• In-camera processing with neural network noise reduction
  • In-camera processing with AI upscaling
  • 6K/60p internal Raw video capture
  • DCI-4K capture up to 120fps
  • Canon S-Log2 gamma profile

The EOS R1 is built around a 24MP Stacked CMOS sensor that reads out nearly twice as fast as the existing R3. It can shoot still at up to 40fps and can capture 6K/60 Raw video internally.

Its Dual Pixel sensor has the orientation of its two sub-pixels rotated in alternate lines, giving it cross-type autofocus across its entire sensor region. It also has a "Digic Accelerator" co-processor allowing it to crunch the complex algorithms developed by machine learning for a series of "AI" functions.

It also has the largest, highest resolution and brightest electronic viewfinder yet offered in an EOS camera, with 9.44M dots, 0.9x magnification.

We'll have more in-depth reporting on the camera soon.

Press Release:

Canon Officially Launches The New EOS R1 And EOS R5 MARK II Full-Frame Mirrorless Cameras

MELVILLE, N.Y., - July 17, 2024 — Canon U.S.A., Inc., a leader in digital imaging solutions, today launched two new professional full-frame mirrorless cameras, the EOS R1 and EOS R5 Mark II. The EOS R1 camera is designed for both professional still photographers and video creators in a wide range of fields including sports, news reporting and high-end video production. The EOS R5 Mark II camera features improved video focused features for the advanced creators and real-time multi recognition tracking system for those who focus on still photography.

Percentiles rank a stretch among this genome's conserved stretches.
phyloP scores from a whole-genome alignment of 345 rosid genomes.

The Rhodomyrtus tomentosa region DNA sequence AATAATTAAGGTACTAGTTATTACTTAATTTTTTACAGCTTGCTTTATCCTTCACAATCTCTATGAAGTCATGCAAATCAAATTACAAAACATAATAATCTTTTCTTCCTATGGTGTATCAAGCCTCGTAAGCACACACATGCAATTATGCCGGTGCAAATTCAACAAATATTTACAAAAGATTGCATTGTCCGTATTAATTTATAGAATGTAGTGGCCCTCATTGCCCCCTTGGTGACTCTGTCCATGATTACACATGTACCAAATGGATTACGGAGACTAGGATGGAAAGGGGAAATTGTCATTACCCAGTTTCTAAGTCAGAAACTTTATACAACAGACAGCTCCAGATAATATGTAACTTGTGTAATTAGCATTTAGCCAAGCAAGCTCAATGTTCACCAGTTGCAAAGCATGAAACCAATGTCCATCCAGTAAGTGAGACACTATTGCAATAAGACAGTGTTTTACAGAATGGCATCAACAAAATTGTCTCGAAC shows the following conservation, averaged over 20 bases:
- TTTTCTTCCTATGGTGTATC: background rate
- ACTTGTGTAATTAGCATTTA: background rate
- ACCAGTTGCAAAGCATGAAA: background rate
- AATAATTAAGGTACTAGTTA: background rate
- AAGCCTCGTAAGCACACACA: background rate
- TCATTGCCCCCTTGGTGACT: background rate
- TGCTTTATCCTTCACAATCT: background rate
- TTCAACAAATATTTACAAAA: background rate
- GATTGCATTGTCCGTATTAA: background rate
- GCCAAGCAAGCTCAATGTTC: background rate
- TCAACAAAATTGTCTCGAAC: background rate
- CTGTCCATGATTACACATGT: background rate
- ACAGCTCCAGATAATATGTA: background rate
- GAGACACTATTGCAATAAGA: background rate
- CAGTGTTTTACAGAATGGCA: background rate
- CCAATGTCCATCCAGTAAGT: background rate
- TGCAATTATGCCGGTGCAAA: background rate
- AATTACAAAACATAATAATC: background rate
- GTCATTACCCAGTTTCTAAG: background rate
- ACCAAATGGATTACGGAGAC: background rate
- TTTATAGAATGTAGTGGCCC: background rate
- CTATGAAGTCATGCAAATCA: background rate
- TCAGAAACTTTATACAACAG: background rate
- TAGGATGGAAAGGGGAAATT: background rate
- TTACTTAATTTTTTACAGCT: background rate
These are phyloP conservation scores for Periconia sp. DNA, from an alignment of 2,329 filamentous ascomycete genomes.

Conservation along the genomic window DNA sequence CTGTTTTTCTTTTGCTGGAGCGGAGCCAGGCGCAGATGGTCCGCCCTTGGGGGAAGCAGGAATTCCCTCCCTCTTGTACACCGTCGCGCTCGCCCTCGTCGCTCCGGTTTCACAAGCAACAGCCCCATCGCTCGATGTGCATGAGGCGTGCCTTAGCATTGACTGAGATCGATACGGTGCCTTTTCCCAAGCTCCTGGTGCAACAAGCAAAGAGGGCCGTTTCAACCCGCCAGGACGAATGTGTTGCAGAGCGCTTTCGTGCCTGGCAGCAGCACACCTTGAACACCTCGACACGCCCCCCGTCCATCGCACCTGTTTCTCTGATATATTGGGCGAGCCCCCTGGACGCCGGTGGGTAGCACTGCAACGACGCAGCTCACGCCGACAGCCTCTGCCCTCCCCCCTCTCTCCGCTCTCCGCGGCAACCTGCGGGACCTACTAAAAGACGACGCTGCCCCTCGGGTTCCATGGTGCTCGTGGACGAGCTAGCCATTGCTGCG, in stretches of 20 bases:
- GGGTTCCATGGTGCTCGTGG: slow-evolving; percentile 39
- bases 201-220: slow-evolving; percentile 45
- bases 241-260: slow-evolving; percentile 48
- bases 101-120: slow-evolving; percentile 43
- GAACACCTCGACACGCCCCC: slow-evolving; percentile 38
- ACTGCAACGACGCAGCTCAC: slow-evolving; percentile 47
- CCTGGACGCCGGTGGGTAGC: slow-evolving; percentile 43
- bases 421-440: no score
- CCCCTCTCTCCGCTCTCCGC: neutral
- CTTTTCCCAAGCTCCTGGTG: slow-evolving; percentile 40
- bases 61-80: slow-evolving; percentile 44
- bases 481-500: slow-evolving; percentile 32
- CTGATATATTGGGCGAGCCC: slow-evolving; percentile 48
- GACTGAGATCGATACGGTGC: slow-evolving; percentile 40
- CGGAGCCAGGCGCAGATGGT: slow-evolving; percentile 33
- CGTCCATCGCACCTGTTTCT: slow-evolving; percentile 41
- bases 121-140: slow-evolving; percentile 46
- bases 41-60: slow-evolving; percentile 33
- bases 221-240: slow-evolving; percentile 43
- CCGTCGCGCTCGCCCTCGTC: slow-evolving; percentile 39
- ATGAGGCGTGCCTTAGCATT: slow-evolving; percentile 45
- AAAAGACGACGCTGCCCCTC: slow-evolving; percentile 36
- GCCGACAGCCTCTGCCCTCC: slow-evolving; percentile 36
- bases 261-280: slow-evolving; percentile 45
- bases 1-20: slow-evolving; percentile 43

Canon EOS R1 Camera is “Ahead of the Game”

Canon’s EOS 1-series legacy continues with the unveiling of the flagship EOS R1 camera. This high-performance, reliable, and weather-resistance camera is designed for professionals in the photojournalism, sports and wildlife fields. Key features of the EOS R1 camera include:

  • Back-illuminated stacked 24.2 megapixel full-frame sensor and new processing system for extremely fast reading
  • Increased read-out speed, reducing “rolling shutter” distortions
  • Still-image shooting speeds up to 40fps
  • “Cross-type AF” imaging sensor for more positive focus on subjects with linear detail
  • Strong video capabilities, up to 4K (also 6K RAW video options)
Canon EOS R5 Mark II Camera helps users “Master the Moment”

For the professional who demands high-quality still and video output, the EOS R5 Mark II camera is ready to deliver. Designed with performance and image quality at its core, the EOS R5 Mark II camera offers the fundamental elements in one package for sports/wildlife photographers, journalists/producers, video producers and visual creators. Key features of the EOS R5 Mark II camera include:

  • Back-illuminated stacked 45 megapixel full-frame sensor and new processing system for extremely fast reading
  • When compared to previous EOS R camera models, more advanced and powerful AF system including Eye Control AF and new subject tracking technologies
  • Cinema EOS video features such as:
    • Custom Picture color profile including Canon Log 2
    • False Color Wave Form Monitor
    • 4CH Audio with 24bit LPCM
    • Pre-recording up to 5 seconds

Accessories for the EOS R5 Mark II camera were designed thoughtfully with the end-user in mind. There is a new, more powerful battery. The LP-E6P battery, when compared to previous battery versions, features higher continuous power and two-times the amperage. Optional battery grips were also thoughtfully designed, and there are three options:

  • BG-R20– For vertical operability
  • BG-R20EP with Ethernet – Port enables high-speed wired communication
  • CF-R20EP with Cooling Fan and Ethernet – Cooling fan helps maximize movie performance